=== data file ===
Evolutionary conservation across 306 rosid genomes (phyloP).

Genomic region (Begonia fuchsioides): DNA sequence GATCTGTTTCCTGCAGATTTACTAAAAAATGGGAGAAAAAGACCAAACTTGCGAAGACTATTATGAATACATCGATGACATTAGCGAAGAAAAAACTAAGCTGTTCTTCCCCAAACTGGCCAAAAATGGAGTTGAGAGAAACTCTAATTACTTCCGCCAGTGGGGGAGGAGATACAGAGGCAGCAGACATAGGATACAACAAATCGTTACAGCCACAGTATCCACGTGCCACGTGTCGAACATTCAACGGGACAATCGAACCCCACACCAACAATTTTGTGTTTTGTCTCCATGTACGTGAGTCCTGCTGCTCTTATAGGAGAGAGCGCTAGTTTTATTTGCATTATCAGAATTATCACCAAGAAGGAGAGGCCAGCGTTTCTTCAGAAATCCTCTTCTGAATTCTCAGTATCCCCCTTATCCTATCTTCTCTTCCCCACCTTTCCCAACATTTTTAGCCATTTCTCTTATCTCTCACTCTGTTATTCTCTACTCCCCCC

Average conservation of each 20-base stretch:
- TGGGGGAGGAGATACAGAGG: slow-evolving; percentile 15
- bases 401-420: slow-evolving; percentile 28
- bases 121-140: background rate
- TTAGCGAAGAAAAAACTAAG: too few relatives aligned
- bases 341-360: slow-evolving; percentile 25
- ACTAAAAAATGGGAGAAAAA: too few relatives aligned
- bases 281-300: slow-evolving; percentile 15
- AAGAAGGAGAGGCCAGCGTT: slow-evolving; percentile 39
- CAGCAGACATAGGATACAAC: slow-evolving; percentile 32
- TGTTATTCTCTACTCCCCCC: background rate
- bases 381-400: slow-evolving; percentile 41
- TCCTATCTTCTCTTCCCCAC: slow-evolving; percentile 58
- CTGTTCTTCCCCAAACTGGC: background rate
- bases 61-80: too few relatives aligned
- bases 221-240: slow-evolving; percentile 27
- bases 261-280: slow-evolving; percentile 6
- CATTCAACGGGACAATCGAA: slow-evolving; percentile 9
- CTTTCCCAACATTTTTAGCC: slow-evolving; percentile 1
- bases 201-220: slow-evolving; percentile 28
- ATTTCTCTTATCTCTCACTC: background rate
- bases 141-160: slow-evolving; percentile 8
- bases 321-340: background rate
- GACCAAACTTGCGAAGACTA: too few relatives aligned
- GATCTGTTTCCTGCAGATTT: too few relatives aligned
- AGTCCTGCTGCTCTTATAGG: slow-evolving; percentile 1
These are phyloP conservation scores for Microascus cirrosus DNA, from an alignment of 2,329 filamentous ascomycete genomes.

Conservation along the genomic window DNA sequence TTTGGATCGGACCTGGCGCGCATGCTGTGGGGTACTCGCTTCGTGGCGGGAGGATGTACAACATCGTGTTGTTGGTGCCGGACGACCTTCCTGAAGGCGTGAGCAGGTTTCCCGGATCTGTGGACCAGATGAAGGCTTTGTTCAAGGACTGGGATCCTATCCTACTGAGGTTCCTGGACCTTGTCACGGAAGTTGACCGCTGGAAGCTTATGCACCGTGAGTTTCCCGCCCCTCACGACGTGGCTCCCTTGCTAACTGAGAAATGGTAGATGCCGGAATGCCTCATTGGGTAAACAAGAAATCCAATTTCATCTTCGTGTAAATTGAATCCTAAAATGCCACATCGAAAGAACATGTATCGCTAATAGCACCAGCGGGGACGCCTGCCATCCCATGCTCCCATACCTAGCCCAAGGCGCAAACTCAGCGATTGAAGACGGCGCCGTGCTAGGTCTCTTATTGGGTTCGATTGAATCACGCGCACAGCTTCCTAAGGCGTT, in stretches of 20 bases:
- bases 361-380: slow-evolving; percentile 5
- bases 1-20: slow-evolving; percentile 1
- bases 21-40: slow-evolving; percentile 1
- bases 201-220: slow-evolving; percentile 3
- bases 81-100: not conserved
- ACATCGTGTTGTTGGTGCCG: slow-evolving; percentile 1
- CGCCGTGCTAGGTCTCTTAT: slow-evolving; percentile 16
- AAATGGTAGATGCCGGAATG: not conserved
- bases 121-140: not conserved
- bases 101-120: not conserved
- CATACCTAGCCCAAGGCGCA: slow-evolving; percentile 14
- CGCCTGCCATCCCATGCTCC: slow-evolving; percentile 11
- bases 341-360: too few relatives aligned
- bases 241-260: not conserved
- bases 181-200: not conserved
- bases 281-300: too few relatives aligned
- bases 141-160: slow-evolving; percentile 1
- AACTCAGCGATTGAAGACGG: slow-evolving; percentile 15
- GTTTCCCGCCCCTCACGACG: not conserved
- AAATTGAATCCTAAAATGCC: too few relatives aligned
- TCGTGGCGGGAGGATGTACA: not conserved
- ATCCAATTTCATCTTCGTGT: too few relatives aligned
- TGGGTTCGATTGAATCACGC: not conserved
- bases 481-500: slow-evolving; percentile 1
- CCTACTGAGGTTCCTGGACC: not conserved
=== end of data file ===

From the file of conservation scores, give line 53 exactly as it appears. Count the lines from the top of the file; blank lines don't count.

- TGGGTTCGATTGAATCACGC: not conserved